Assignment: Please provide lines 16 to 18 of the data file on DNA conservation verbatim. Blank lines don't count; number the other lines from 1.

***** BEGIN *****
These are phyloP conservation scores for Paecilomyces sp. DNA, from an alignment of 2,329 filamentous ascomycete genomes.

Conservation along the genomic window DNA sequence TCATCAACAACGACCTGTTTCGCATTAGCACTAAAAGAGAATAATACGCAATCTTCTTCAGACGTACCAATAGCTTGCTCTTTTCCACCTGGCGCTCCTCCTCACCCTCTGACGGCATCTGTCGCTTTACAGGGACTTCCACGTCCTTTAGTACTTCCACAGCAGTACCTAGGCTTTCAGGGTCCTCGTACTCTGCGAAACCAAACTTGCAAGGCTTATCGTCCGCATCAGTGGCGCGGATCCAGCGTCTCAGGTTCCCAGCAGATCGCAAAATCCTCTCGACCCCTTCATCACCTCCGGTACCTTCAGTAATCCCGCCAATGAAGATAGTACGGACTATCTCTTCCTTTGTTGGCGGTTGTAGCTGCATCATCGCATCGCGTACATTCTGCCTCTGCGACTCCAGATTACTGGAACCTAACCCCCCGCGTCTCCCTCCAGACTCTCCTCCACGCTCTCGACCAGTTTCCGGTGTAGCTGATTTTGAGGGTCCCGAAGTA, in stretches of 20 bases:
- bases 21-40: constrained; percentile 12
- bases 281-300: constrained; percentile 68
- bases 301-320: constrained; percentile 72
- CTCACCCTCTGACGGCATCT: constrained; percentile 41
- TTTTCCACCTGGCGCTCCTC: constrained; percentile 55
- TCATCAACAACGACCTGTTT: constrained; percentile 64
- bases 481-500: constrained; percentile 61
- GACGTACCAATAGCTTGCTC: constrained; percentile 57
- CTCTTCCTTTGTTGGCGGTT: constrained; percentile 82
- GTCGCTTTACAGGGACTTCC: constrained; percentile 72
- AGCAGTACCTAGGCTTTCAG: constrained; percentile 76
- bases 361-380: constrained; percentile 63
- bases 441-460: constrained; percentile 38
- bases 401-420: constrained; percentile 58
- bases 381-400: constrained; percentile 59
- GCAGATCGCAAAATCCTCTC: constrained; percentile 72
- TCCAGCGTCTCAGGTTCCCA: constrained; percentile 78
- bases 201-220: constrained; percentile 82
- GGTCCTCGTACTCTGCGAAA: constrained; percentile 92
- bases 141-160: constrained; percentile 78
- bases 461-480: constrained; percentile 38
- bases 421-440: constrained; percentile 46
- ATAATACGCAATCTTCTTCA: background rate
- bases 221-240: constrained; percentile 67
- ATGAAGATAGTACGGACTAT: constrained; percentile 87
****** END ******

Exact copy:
- bases 401-420: constrained; percentile 58
- bases 381-400: constrained; percentile 59
- GCAGATCGCAAAATCCTCTC: constrained; percentile 72